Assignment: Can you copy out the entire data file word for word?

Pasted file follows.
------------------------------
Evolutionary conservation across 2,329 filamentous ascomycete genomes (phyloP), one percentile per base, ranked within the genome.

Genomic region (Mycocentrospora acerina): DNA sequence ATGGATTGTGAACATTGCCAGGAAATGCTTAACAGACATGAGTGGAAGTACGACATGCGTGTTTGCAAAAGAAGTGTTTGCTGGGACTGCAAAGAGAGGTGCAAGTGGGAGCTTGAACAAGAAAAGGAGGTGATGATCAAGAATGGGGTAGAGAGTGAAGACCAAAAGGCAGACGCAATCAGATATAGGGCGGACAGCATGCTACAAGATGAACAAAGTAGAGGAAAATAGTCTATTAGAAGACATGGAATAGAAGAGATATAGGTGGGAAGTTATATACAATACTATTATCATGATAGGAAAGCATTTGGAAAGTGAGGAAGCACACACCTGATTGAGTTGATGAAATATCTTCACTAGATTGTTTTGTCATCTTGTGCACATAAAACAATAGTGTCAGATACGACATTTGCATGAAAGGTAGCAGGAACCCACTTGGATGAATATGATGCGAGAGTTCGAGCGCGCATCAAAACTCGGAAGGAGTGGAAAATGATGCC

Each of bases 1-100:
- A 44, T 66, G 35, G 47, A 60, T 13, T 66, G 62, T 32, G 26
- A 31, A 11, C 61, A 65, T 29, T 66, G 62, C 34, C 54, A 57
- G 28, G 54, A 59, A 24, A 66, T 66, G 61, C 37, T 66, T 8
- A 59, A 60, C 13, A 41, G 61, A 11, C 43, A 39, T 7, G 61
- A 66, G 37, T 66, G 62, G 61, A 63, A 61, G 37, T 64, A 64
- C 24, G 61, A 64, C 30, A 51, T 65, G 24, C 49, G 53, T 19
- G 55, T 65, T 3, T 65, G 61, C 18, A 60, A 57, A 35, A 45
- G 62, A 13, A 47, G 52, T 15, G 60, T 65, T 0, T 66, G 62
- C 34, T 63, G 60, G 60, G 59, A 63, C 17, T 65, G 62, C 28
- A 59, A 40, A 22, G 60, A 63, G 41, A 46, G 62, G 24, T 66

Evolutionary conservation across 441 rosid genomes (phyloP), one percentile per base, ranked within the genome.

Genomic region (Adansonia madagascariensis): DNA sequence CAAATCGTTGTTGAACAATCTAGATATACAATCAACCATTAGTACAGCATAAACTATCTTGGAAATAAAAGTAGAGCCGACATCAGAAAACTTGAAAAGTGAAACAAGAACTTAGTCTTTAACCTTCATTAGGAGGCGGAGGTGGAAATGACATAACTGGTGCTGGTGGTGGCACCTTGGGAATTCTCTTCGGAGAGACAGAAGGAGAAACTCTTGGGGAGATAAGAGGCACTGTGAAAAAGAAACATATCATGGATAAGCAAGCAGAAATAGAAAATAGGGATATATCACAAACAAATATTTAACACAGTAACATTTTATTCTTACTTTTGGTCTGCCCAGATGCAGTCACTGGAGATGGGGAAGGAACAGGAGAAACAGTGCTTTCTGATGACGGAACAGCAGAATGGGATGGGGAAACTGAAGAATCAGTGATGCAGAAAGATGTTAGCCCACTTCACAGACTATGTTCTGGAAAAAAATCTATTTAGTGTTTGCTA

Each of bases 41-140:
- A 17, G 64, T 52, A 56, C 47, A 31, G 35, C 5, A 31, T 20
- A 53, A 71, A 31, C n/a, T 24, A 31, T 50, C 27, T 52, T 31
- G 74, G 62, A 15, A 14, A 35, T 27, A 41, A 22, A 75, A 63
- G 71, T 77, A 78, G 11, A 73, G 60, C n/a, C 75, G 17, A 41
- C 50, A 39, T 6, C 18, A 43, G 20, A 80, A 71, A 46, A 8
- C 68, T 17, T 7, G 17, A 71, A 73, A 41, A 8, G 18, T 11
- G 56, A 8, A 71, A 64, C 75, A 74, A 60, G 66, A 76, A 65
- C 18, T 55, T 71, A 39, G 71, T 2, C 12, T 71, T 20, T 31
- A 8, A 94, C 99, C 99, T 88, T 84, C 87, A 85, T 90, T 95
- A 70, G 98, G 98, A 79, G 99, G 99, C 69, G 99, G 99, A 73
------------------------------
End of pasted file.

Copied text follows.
Evolutionary conservation across 2,329 filamentous ascomycete genomes (phyloP), one percentile per base, ranked within the genome.

Genomic region (Mycocentrospora acerina): DNA sequence ATGGATTGTGAACATTGCCAGGAAATGCTTAACAGACATGAGTGGAAGTACGACATGCGTGTTTGCAAAAGAAGTGTTTGCTGGGACTGCAAAGAGAGGTGCAAGTGGGAGCTTGAACAAGAAAAGGAGGTGATGATCAAGAATGGGGTAGAGAGTGAAGACCAAAAGGCAGACGCAATCAGATATAGGGCGGACAGCATGCTACAAGATGAACAAAGTAGAGGAAAATAGTCTATTAGAAGACATGGAATAGAAGAGATATAGGTGGGAAGTTATATACAATACTATTATCATGATAGGAAAGCATTTGGAAAGTGAGGAAGCACACACCTGATTGAGTTGATGAAATATCTTCACTAGATTGTTTTGTCATCTTGTGCACATAAAACAATAGTGTCAGATACGACATTTGCATGAAAGGTAGCAGGAACCCACTTGGATGAATATGATGCGAGAGTTCGAGCGCGCATCAAAACTCGGAAGGAGTGGAAAATGATGCC

Each of bases 1-100:
- A 44, T 66, G 35, G 47, A 60, T 13, T 66, G 62, T 32, G 26
- A 31, A 11, C 61, A 65, T 29, T 66, G 62, C 34, C 54, A 57
- G 28, G 54, A 59, A 24, A 66, T 66, G 61, C 37, T 66, T 8
- A 59, A 60, C 13, A 41, G 61, A 11, C 43, A 39, T 7, G 61
- A 66, G 37, T 66, G 62, G 61, A 63, A 61, G 37, T 64, A 64
- C 24, G 61, A 64, C 30, A 51, T 65, G 24, C 49, G 53, T 19
- G 55, T 65, T 3, T 65, G 61, C 18, A 60, A 57, A 35, A 45
- G 62, A 13, A 47, G 52, T 15, G 60, T 65, T 0, T 66, G 62
- C 34, T 63, G 60, G 60, G 59, A 63, C 17, T 65, G 62, C 28
- A 59, A 40, A 22, G 60, A 63, G 41, A 46, G 62, G 24, T 66

Evolutionary conservation across 441 rosid genomes (phyloP), one percentile per base, ranked within the genome.

Genomic region (Adansonia madagascariensis): DNA sequence CAAATCGTTGTTGAACAATCTAGATATACAATCAACCATTAGTACAGCATAAACTATCTTGGAAATAAAAGTAGAGCCGACATCAGAAAACTTGAAAAGTGAAACAAGAACTTAGTCTTTAACCTTCATTAGGAGGCGGAGGTGGAAATGACATAACTGGTGCTGGTGGTGGCACCTTGGGAATTCTCTTCGGAGAGACAGAAGGAGAAACTCTTGGGGAGATAAGAGGCACTGTGAAAAAGAAACATATCATGGATAAGCAAGCAGAAATAGAAAATAGGGATATATCACAAACAAATATTTAACACAGTAACATTTTATTCTTACTTTTGGTCTGCCCAGATGCAGTCACTGGAGATGGGGAAGGAACAGGAGAAACAGTGCTTTCTGATGACGGAACAGCAGAATGGGATGGGGAAACTGAAGAATCAGTGATGCAGAAAGATGTTAGCCCACTTCACAGACTATGTTCTGGAAAAAAATCTATTTAGTGTTTGCTA

Each of bases 41-140:
- A 17, G 64, T 52, A 56, C 47, A 31, G 35, C 5, A 31, T 20
- A 53, A 71, A 31, C n/a, T 24, A 31, T 50, C 27, T 52, T 31
- G 74, G 62, A 15, A 14, A 35, T 27, A 41, A 22, A 75, A 63
- G 71, T 77, A 78, G 11, A 73, G 60, C n/a, C 75, G 17, A 41
- C 50, A 39, T 6, C 18, A 43, G 20, A 80, A 71, A 46, A 8
- C 68, T 17, T 7, G 17, A 71, A 73, A 41, A 8, G 18, T 11
- G 56, A 8, A 71, A 64, C 75, A 74, A 60, G 66, A 76, A 65
- C 18, T 55, T 71, A 39, G 71, T 2, C 12, T 71, T 20, T 31
- A 8, A 94, C 99, C 99, T 88, T 84, C 87, A 85, T 90, T 95
- A 70, G 98, G 98, A 79, G 99, G 99, C 69, G 99, G 99, A 73